Rebecca Kuan Rose Hills
Understanding how the -arrestin Rog3 plays a role in negatively regulating GPCR Ste2
G protein-coupled receptors (GPCRs) are plasma membrane localized receptors found in eukaryotic cells. GPCRs are common targets of pharmaceutical drugs because they mediate cellular responses to hormones, neurotransmitters, and environmental stimulants and are also involved in vision, olfaction, and taste. An important aspect of GPCR biology is negative regulation, or turning off a pathway to avoid deleterious effects of constant signaling. One mechanism for this is internalization, bringing the receptor from the membrane into the cell.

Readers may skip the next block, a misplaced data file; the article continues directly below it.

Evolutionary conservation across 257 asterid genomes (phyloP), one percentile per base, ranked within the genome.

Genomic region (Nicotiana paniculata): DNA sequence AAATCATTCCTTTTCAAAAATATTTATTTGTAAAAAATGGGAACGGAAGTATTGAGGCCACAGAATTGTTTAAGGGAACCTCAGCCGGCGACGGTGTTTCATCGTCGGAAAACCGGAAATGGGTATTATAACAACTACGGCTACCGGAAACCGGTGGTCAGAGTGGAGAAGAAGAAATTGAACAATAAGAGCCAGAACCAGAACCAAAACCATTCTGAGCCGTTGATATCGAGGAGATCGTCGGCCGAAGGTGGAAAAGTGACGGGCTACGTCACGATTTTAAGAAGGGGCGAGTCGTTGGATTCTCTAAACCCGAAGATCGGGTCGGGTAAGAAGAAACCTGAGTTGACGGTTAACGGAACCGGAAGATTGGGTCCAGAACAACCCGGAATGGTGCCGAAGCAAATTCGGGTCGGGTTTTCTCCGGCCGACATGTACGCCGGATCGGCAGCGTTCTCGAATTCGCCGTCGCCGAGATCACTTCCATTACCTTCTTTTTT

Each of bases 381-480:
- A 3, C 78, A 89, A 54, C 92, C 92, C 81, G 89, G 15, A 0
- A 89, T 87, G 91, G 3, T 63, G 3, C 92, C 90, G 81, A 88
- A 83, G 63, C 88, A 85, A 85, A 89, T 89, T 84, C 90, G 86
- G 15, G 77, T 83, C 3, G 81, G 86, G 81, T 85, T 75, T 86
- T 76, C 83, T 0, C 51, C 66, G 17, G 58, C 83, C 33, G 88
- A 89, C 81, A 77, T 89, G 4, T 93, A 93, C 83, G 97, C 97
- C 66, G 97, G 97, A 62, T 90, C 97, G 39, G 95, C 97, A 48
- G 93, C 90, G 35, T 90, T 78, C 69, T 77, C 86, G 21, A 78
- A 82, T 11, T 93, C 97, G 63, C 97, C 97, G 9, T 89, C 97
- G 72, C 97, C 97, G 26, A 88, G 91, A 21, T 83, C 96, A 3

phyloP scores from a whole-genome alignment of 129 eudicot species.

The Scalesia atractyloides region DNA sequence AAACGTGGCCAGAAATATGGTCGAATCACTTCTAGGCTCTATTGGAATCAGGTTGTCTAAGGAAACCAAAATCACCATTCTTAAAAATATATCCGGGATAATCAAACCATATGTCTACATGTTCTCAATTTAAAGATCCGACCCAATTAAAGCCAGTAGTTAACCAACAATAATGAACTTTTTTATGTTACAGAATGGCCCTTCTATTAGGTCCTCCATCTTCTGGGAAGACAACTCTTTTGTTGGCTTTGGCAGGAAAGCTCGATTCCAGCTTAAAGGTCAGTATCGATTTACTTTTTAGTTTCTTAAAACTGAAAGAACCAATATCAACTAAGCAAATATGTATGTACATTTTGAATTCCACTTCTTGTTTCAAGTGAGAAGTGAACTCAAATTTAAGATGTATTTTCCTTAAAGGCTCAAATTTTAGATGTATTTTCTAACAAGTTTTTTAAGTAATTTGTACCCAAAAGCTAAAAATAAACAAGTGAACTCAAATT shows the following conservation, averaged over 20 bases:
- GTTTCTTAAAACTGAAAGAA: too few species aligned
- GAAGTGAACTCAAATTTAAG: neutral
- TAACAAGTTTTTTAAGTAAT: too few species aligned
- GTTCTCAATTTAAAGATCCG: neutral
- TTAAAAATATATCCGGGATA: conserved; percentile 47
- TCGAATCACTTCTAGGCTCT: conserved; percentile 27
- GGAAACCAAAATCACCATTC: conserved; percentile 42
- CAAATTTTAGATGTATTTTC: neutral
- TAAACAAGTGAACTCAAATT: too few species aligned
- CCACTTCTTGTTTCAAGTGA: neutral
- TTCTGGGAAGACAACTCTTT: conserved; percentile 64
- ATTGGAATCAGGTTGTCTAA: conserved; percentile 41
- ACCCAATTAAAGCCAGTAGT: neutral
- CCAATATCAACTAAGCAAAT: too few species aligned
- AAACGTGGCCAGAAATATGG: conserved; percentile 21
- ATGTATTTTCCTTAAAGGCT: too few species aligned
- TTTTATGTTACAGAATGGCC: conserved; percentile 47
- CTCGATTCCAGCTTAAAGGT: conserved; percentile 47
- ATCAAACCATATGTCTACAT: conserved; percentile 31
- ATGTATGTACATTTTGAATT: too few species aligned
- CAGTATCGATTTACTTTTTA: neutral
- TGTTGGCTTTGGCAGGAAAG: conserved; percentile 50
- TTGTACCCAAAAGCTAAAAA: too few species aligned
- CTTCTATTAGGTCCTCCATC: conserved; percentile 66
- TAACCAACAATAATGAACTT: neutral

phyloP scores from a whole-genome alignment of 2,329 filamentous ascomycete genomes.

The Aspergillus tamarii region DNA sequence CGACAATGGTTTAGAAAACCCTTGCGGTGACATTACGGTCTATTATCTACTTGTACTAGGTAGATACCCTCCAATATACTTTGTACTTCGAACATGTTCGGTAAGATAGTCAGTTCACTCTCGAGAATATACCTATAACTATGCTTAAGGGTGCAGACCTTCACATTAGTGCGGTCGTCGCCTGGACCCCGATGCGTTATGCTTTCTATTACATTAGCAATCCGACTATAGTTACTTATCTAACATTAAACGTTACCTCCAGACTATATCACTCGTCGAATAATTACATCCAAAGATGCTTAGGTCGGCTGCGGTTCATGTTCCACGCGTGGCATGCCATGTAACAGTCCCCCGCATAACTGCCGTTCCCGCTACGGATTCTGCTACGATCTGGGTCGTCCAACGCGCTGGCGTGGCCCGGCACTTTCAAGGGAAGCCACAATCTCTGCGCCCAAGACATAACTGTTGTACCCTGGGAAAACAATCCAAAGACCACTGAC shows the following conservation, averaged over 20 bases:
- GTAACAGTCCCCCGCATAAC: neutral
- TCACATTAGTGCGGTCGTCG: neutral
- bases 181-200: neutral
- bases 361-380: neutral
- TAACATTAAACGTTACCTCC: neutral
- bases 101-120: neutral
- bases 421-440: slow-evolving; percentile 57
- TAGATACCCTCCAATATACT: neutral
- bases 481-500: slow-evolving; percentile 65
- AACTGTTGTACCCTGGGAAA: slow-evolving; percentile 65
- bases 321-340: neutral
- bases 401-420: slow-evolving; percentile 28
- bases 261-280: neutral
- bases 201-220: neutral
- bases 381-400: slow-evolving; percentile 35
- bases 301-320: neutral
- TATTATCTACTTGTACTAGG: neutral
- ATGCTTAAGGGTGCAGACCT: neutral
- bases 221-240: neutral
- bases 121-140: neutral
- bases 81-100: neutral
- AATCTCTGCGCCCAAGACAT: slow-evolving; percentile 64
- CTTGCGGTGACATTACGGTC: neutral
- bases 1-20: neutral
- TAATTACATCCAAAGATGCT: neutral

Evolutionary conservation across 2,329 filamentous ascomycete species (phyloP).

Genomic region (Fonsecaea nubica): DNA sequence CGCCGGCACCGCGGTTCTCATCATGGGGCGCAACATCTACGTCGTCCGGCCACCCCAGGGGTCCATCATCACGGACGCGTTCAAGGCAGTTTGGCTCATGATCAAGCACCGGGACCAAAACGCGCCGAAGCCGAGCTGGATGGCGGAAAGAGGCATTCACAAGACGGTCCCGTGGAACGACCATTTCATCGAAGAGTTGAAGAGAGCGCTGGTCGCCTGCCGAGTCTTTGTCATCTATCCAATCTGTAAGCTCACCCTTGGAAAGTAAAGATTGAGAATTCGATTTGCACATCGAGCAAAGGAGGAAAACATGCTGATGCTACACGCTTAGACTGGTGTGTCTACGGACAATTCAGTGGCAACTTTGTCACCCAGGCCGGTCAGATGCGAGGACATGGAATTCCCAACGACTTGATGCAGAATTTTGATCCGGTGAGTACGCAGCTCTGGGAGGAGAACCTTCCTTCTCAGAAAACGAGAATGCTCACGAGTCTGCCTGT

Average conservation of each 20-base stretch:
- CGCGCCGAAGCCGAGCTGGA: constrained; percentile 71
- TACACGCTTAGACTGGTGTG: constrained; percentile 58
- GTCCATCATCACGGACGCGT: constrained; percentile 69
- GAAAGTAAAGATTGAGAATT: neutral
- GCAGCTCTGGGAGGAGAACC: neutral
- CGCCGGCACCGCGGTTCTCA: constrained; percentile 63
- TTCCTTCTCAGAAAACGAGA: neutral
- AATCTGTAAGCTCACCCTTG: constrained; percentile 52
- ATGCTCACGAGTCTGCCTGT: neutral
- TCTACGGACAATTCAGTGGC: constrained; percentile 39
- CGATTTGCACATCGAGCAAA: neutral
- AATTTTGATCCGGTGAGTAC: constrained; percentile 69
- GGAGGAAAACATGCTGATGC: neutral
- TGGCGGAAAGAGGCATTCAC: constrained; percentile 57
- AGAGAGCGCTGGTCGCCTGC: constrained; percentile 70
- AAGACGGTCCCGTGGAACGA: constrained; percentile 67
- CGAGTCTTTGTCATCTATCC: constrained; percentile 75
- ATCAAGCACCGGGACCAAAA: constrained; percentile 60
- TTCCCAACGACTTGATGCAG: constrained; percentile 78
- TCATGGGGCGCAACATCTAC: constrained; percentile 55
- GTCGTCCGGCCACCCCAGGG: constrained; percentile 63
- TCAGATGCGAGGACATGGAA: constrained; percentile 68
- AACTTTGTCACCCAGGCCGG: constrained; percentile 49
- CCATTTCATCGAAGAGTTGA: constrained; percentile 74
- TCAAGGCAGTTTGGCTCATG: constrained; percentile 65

The mating pathway of Saccharomyces cerevisiae (budding yeast) can be used to study GPCRs; one of which is Ste2. Internalization of Ste2 relies on help from certain -arrestins, specifically Ldb19, Rod1, and Rog3. The mechanism by which Ldb19 and Rod1 function is known, but Rog3 has been suggested to be able to work through a different mechanism. I am interested in better understanding Rog3. This summer I will identify which residues of Rog3 are relevant to internalization by mutating different residues and using halo assays to test if internalization still occurs. Comparing the locations of these residues to those of residues on -arrestins (which are related to -arrestins but found in human cells instead) known to be important for internalization will help determine whether Rog3 may be acting more like the human -arrestins than the other yeast -arrestins.